Okay, so they won’t really grow beanstalks that reach up into the sky and lead to a cornucopia of golden egg laying geese, will they?
I think beans are magical, though, because of the sheer distracting power they have over children. Ha, bet you didn’t think I was going to say that! Kids fighting in the lounge room over whose pillow should go on top of the precarious stack? Are your ears bleeding from the chorus of descant recorder “music” being played at top pitch as they shoot round and round the staircase? Beans are the answer for you!
No, really! One call of “Time to shell some beans, guys!” and I have 100% of their attention. In they come, eager to help. And at this point you can have fifteen minutes of blessed relief as they concentrate whole heartedly on painstakingly opening and popping out beans from their pods.
The beans my kids are shelling today are mostly Borlotti and Frost beans. I think the Frost beans may be related to the Borlotti somehow, but I’m not entirely sure. They don’t seem to cross-pollinate and make mutant beans, at least as far as I know (cue spooky music). These beans grow in bush form (i.e., they can support themselves somewhat without needing a trellis), and this is the type of bean we have the most success with in our garden.
The kids do best with podding the dried beans, but fresh are fun too. You will need to hang around and help your younger kids. Evie manages to do some even though she’s not yet two! She squeals with delight when you open a pod for her and she spots the little beans inside. William is four now, and a pro by now. He squeals with delight when he spots the occasional dark beans, like the top row in the shot below:
I think these are just a lucky type of Borlotti. For those that can’t see, they are dark like a kidney bean, but speckled like a Borlotti. We had only two pods in our entire batch that we shelled this morning! Like hitting the jackpot :). The second row are Frost beans, and have a yin-yang pattern. The third row are the Borlotti.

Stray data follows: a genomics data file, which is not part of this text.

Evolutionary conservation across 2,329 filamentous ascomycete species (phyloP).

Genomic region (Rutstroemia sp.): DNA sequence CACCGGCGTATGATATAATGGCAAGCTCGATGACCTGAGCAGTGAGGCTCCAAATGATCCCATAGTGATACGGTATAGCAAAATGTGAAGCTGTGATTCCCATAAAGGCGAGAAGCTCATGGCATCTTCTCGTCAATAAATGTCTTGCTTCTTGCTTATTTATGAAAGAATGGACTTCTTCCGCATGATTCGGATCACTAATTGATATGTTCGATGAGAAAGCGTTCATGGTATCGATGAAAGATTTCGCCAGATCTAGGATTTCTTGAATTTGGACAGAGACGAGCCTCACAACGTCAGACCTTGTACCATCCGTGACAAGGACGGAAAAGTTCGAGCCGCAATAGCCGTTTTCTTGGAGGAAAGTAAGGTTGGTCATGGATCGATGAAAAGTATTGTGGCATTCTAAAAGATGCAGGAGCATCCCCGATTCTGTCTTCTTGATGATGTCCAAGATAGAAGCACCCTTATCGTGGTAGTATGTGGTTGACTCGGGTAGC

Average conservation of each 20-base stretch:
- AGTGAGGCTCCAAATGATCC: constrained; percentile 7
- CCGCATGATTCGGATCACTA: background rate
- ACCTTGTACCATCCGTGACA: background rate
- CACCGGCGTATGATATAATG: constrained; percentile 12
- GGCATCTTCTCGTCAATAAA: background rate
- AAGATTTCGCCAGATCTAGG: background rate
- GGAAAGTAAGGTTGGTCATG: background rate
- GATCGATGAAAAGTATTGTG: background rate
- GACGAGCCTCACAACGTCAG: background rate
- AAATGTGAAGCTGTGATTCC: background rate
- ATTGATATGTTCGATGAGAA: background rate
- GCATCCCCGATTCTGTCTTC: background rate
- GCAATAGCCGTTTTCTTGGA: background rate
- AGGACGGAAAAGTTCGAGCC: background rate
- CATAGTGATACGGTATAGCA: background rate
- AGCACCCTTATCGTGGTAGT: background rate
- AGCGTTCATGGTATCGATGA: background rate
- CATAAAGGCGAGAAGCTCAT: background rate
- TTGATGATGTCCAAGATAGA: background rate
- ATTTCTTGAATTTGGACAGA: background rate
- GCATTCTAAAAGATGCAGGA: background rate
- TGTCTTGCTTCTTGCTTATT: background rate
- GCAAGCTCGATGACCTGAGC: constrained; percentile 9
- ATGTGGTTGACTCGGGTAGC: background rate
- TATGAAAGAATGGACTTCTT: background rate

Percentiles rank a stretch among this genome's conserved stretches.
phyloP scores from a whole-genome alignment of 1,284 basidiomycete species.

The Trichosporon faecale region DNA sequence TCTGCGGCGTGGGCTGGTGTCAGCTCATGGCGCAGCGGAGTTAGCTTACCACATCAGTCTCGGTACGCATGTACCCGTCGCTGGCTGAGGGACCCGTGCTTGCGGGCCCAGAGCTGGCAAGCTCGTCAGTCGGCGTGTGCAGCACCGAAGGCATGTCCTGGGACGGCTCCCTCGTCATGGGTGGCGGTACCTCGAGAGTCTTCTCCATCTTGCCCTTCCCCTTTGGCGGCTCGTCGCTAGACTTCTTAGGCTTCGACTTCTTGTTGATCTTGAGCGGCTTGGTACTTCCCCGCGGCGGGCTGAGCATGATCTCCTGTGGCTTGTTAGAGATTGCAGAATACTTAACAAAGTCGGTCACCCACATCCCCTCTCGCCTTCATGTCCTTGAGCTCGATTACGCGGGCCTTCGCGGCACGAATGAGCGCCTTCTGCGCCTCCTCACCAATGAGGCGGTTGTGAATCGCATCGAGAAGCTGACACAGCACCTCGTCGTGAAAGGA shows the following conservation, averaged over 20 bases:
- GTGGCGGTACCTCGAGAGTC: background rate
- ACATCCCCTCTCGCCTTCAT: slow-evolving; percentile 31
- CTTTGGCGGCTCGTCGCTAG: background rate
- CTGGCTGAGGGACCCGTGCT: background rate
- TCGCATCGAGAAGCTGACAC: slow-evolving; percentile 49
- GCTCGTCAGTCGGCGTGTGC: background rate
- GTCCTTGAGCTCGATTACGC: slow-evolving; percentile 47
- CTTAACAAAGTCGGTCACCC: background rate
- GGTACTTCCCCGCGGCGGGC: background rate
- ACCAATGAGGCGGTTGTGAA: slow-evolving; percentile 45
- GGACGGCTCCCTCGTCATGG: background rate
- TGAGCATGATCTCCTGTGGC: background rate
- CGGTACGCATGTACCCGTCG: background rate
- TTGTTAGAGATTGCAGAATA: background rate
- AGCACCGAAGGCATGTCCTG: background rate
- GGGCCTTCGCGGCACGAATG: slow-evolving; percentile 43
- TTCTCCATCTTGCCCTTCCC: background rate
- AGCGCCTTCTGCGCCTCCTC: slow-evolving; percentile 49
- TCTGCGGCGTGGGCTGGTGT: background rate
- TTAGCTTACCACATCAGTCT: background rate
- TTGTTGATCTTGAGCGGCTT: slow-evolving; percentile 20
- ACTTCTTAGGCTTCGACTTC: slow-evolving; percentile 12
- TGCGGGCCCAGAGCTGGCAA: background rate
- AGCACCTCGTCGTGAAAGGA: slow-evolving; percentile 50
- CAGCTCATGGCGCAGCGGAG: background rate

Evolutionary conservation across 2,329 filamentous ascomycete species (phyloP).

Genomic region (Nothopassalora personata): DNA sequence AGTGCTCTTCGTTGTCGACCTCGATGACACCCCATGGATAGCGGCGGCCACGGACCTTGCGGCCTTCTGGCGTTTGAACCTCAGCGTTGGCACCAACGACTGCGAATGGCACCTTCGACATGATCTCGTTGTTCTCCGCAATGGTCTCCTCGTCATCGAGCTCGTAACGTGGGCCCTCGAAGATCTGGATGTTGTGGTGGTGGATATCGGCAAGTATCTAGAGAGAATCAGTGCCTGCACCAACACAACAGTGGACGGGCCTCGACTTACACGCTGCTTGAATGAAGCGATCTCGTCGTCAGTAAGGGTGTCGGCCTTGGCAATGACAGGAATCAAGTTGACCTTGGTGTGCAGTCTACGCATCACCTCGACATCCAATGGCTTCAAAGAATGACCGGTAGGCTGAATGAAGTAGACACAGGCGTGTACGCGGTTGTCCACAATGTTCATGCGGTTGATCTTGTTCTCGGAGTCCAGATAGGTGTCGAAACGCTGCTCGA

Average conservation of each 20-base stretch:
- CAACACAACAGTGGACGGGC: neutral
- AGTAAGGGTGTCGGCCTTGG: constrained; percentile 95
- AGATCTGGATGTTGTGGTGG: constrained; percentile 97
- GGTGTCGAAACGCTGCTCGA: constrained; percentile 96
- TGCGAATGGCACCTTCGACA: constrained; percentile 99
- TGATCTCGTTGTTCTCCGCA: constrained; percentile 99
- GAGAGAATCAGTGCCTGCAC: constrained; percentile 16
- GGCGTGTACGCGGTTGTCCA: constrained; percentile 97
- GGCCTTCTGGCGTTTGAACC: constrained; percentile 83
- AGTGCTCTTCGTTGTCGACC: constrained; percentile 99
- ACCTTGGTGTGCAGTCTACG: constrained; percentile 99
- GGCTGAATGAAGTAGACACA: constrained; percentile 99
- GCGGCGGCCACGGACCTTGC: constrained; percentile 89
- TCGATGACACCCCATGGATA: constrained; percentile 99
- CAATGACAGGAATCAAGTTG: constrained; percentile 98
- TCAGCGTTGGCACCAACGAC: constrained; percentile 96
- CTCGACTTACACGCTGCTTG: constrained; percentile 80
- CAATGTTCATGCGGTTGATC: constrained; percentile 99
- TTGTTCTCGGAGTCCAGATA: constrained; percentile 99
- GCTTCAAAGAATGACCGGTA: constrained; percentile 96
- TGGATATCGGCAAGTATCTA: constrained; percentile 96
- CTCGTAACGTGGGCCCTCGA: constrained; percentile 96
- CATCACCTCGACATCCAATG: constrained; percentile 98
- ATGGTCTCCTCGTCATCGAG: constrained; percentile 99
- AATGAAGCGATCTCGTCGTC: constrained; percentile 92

In the shot above you can see the difference between the fresh beans (on the left) and the dried versions (on the right). Fresh are bigger as they still contain a lot of moisture content. They are also quite glossy compared to the dried beans. If you put fresh beans into a sealed container, they will go mouldy pretty fast. I always store mine without a lid, until I make them up into something yummy (Minestrone!).
The best thing I find about having your kids shell your beans (or your peas, or peel the husks from your corn or whatever it is you can think up) is that they are vastly more likely to want to try the food you cook from it. Nothing beats them boasting at the dinner table about how they cooked the meal (ha!) and a lot of the time they are pre-disposed to enjoy the food, too. I think this is why Will loves beans so much!
If you don’t grow beans or peas in your garden you may still be able to try this with fresh beans at a local market. I’ve not seen them in the supermarkets here (which is where a lot of people buy their fresh veg) but the green-grocer often has them, and the delivery-box suppliers will almost certainly deliver unshelled beans or peas of some kind.
I am keeping the fresh beans separate from the dried so that I can store the dried ones for use in winter cooking, and to replant next season. Only a few of the beans this time came out of the pod already sprouting:
I will plant these straight away as “green manure“, probably in the spot where the lettuces are finishing up, in order to return some nitrogen to the soil. The empty shells will be composted as “dry” material. Nothing wasted! What’s not to love about the bean?
PS. If you have never tried fresh Borlotti beans before (i.e., you’ve used the dried or tinned kind): do it! Nothing compares to the texture of a fresh bush bean.